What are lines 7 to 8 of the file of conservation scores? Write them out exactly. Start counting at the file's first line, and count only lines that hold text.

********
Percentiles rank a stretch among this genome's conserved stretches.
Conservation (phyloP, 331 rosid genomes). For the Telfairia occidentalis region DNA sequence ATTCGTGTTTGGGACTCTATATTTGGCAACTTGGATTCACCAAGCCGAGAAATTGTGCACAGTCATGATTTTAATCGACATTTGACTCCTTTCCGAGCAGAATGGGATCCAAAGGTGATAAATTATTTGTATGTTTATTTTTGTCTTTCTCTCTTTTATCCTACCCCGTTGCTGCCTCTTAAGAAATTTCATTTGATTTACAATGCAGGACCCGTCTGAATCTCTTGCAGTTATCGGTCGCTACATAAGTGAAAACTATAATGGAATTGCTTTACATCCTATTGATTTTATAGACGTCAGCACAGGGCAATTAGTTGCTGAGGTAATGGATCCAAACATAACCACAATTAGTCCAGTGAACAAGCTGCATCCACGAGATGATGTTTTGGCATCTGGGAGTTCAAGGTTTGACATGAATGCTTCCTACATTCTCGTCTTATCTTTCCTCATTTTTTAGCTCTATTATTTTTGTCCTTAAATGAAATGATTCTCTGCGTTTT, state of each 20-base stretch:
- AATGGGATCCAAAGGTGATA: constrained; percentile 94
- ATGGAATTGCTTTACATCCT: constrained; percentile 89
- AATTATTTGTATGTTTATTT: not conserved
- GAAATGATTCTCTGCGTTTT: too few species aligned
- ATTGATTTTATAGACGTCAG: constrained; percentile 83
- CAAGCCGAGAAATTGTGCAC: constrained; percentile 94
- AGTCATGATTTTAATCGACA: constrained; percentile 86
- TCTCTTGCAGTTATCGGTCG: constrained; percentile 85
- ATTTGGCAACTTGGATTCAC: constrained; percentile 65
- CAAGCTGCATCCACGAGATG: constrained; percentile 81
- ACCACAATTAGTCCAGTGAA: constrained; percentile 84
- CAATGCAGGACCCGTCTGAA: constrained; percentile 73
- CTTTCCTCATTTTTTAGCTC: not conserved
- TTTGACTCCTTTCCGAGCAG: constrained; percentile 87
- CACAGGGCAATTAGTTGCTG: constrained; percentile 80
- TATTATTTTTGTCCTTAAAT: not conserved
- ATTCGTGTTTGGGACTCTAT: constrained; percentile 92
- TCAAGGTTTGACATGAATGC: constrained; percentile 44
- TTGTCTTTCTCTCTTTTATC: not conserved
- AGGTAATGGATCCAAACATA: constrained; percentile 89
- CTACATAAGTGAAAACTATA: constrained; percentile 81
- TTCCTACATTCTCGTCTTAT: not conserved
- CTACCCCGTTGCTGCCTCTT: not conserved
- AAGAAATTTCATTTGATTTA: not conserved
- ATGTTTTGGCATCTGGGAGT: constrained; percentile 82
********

- ATTGATTTTATAGACGTCAG: constrained; percentile 83
- CAAGCCGAGAAATTGTGCAC: constrained; percentile 94